In “Brainology: Transforming Students’ Motivation to Learn” Carol S. Dweck tells readers that students’ mindsets have “profound effects on their motivation, learning, and school achievement” (1).
Briefly explain the difference between growth and fixed mindsets, and then use specific examples from your own life to illustrate whether you’ve had predominately fixed or growth mindset when it has come to learning in school, work and/or your personal life.
In the introduction, introduce your audience to the “Brainology” article by identifying the title and author and by explaining the difference between fixed and growth mindsets, according to the author.
Include a thesis statement that identifies the kind of mindset you think you’ve predominately had when it comes to learning in school, work and/or your personal life.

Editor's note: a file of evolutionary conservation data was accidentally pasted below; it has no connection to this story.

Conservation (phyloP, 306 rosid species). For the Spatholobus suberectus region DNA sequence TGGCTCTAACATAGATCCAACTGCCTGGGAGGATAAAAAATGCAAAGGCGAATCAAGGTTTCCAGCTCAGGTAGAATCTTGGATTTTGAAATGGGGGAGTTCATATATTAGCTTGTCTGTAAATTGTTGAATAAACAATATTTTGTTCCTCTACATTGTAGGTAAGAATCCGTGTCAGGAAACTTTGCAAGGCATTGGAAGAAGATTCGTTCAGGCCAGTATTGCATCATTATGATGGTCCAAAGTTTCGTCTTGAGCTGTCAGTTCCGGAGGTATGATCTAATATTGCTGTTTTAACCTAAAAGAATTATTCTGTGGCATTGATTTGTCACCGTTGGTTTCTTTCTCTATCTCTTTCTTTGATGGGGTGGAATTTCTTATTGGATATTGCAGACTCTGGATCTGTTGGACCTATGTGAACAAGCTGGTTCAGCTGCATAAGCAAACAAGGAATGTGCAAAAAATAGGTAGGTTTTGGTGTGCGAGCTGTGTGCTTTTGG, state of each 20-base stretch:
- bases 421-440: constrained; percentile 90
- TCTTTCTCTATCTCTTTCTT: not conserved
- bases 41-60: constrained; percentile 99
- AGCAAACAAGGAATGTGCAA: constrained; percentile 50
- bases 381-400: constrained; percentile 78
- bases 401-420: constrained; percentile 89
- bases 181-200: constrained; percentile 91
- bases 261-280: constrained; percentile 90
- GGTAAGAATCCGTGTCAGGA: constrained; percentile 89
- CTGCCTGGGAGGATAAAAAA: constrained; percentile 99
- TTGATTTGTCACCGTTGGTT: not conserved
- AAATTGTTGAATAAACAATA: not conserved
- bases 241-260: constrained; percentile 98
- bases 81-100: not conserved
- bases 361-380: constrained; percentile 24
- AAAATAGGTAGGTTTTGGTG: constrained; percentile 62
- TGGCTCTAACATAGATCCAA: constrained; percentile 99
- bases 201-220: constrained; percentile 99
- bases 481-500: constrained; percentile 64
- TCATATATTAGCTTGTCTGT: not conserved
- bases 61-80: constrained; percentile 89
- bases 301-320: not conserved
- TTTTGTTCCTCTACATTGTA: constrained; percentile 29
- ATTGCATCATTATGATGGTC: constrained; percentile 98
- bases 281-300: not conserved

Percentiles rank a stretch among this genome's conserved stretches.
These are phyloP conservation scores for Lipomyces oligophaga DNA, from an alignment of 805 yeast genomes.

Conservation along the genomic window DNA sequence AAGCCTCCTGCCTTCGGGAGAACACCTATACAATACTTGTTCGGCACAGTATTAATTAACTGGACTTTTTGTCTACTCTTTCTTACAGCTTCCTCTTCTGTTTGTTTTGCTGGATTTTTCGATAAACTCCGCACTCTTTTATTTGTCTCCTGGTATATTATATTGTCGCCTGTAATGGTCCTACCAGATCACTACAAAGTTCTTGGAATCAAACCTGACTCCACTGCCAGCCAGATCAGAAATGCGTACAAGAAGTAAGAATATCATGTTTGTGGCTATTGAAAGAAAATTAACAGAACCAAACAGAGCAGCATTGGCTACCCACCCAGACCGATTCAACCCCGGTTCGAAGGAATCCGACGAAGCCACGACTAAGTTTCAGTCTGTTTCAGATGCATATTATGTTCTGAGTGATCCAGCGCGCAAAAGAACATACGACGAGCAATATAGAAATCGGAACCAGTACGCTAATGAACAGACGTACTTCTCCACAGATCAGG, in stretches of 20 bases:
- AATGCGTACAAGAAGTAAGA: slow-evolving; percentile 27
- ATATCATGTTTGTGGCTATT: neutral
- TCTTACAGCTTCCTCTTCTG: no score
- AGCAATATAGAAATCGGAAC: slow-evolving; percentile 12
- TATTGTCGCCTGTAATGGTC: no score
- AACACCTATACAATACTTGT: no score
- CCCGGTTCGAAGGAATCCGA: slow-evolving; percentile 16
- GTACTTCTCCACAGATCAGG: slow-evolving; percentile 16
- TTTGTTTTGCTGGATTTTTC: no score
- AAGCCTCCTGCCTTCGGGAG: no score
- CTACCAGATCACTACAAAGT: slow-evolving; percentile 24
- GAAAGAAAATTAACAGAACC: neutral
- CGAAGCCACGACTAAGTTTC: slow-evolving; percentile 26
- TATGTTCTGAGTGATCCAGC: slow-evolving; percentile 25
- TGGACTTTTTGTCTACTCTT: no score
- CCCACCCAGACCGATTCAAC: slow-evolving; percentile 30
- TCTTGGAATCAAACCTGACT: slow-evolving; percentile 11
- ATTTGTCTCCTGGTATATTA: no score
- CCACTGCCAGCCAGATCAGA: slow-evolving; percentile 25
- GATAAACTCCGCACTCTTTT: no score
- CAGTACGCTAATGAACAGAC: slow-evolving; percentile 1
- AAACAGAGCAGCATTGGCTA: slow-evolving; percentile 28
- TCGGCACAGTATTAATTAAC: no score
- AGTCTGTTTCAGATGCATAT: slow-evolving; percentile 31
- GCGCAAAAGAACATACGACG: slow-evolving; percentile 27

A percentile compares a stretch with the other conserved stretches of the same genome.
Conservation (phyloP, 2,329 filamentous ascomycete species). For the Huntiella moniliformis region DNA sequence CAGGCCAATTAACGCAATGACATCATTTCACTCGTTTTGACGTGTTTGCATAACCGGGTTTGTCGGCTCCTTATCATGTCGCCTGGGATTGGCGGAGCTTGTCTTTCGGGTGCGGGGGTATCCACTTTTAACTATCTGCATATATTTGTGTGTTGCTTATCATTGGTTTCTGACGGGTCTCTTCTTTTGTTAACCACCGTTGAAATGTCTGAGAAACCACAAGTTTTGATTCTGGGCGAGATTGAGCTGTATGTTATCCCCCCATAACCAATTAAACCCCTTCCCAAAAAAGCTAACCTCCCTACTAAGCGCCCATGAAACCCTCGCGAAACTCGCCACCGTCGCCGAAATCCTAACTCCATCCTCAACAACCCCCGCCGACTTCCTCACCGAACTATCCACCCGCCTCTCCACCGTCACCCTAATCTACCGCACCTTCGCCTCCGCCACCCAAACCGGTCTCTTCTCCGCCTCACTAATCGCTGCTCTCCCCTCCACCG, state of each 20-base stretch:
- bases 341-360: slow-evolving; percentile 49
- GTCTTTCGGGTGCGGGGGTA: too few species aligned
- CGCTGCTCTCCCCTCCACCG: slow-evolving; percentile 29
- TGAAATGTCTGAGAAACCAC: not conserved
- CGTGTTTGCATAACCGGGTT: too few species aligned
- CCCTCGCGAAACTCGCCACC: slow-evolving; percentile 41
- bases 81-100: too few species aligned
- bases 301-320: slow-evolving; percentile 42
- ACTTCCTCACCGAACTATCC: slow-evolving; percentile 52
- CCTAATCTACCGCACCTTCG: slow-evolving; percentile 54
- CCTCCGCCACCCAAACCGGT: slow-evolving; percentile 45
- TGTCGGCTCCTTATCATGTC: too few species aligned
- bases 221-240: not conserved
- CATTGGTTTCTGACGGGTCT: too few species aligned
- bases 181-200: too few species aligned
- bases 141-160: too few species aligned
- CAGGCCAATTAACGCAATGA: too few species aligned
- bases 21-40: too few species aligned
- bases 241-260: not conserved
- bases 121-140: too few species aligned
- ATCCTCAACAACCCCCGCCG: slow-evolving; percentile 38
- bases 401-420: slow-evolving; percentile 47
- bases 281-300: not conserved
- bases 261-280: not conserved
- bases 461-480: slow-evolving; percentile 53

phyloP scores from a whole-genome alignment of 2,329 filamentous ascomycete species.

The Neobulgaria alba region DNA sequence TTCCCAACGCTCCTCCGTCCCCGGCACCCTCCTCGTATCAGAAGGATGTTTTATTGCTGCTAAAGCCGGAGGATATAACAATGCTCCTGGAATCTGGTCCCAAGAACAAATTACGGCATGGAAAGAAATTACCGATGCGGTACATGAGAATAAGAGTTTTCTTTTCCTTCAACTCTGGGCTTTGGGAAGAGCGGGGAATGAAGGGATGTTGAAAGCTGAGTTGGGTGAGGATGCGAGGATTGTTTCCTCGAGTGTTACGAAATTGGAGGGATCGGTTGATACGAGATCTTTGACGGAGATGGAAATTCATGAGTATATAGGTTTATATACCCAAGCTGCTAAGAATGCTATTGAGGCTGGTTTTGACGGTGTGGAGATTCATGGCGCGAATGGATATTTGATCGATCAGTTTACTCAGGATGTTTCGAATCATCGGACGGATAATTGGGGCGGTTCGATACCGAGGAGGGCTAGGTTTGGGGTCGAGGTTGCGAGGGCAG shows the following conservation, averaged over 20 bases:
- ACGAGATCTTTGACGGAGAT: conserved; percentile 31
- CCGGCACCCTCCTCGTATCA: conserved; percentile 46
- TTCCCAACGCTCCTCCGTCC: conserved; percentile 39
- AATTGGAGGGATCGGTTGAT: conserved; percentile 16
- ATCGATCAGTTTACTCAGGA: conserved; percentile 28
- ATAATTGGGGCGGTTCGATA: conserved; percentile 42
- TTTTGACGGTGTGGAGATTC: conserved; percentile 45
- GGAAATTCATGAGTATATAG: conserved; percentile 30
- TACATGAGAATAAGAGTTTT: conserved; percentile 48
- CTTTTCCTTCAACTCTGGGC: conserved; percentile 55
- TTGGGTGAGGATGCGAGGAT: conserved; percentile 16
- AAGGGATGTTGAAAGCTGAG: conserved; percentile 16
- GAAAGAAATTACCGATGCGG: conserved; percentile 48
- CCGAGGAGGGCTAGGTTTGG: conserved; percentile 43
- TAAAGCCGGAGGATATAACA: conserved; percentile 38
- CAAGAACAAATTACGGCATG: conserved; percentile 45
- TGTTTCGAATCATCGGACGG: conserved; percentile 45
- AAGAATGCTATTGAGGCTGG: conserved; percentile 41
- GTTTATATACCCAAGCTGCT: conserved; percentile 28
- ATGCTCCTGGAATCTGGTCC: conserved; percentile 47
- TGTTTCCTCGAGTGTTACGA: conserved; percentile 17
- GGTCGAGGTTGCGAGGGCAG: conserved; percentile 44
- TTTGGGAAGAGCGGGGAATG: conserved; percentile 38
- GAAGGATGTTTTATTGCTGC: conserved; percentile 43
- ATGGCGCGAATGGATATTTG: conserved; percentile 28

In the body of the essay, provide support for your thesis. Provide several vivid examples or one detailed extended example to illustrate how your experiences shaped your mindset.
To develop specific example(s), you could use the following questions to help you generate some ideas: How have your past experiences at school, at home, in your community, or even at work shaped your current mindset about how you approach learning? How have things like race, gender, ethnicity, social class, disability, nationality, and/or religion had an effect on how you perceive and approach obstacles while learning?
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